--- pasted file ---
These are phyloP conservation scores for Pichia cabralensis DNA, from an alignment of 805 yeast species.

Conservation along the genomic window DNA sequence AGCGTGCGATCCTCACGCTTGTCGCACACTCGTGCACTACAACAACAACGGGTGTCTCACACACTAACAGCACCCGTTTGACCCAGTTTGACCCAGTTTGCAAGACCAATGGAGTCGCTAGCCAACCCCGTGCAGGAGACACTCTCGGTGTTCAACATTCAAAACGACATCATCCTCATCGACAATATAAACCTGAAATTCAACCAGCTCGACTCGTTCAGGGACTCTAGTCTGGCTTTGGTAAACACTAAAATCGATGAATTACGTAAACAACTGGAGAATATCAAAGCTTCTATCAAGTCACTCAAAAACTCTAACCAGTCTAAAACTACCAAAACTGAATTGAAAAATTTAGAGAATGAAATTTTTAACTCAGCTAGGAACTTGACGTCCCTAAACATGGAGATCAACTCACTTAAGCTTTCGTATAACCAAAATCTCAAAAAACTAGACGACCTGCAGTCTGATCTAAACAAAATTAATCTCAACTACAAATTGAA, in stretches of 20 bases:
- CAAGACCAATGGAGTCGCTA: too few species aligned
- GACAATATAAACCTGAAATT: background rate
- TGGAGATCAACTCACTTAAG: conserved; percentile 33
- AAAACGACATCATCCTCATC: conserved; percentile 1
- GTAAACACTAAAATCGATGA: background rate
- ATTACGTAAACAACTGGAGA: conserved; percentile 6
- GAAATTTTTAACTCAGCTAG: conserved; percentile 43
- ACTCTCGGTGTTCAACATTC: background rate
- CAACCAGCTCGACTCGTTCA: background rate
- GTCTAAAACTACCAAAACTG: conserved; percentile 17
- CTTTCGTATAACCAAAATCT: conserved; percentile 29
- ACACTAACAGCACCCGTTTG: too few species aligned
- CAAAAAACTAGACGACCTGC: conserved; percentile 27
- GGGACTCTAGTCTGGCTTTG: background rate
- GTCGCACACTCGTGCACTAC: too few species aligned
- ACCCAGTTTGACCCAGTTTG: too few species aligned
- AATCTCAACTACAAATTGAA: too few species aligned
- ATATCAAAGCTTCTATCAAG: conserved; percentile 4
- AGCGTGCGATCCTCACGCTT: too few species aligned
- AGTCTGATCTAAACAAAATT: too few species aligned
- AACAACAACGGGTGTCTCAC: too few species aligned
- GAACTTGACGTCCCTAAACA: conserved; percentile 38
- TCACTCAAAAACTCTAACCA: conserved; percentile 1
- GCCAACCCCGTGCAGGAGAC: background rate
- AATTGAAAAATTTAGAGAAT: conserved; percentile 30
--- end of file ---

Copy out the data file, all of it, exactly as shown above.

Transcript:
These are phyloP conservation scores for Pichia cabralensis DNA, from an alignment of 805 yeast species.

Conservation along the genomic window DNA sequence AGCGTGCGATCCTCACGCTTGTCGCACACTCGTGCACTACAACAACAACGGGTGTCTCACACACTAACAGCACCCGTTTGACCCAGTTTGACCCAGTTTGCAAGACCAATGGAGTCGCTAGCCAACCCCGTGCAGGAGACACTCTCGGTGTTCAACATTCAAAACGACATCATCCTCATCGACAATATAAACCTGAAATTCAACCAGCTCGACTCGTTCAGGGACTCTAGTCTGGCTTTGGTAAACACTAAAATCGATGAATTACGTAAACAACTGGAGAATATCAAAGCTTCTATCAAGTCACTCAAAAACTCTAACCAGTCTAAAACTACCAAAACTGAATTGAAAAATTTAGAGAATGAAATTTTTAACTCAGCTAGGAACTTGACGTCCCTAAACATGGAGATCAACTCACTTAAGCTTTCGTATAACCAAAATCTCAAAAAACTAGACGACCTGCAGTCTGATCTAAACAAAATTAATCTCAACTACAAATTGAA, in stretches of 20 bases:
- CAAGACCAATGGAGTCGCTA: too few species aligned
- GACAATATAAACCTGAAATT: background rate
- TGGAGATCAACTCACTTAAG: conserved; percentile 33
- AAAACGACATCATCCTCATC: conserved; percentile 1
- GTAAACACTAAAATCGATGA: background rate
- ATTACGTAAACAACTGGAGA: conserved; percentile 6
- GAAATTTTTAACTCAGCTAG: conserved; percentile 43
- ACTCTCGGTGTTCAACATTC: background rate
- CAACCAGCTCGACTCGTTCA: background rate
- GTCTAAAACTACCAAAACTG: conserved; percentile 17
- CTTTCGTATAACCAAAATCT: conserved; percentile 29
- ACACTAACAGCACCCGTTTG: too few species aligned
- CAAAAAACTAGACGACCTGC: conserved; percentile 27
- GGGACTCTAGTCTGGCTTTG: background rate
- GTCGCACACTCGTGCACTAC: too few species aligned
- ACCCAGTTTGACCCAGTTTG: too few species aligned
- AATCTCAACTACAAATTGAA: too few species aligned
- ATATCAAAGCTTCTATCAAG: conserved; percentile 4
- AGCGTGCGATCCTCACGCTT: too few species aligned
- AGTCTGATCTAAACAAAATT: too few species aligned
- AACAACAACGGGTGTCTCAC: too few species aligned
- GAACTTGACGTCCCTAAACA: conserved; percentile 38
- TCACTCAAAAACTCTAACCA: conserved; percentile 1
- GCCAACCCCGTGCAGGAGAC: background rate
- AATTGAAAAATTTAGAGAAT: conserved; percentile 30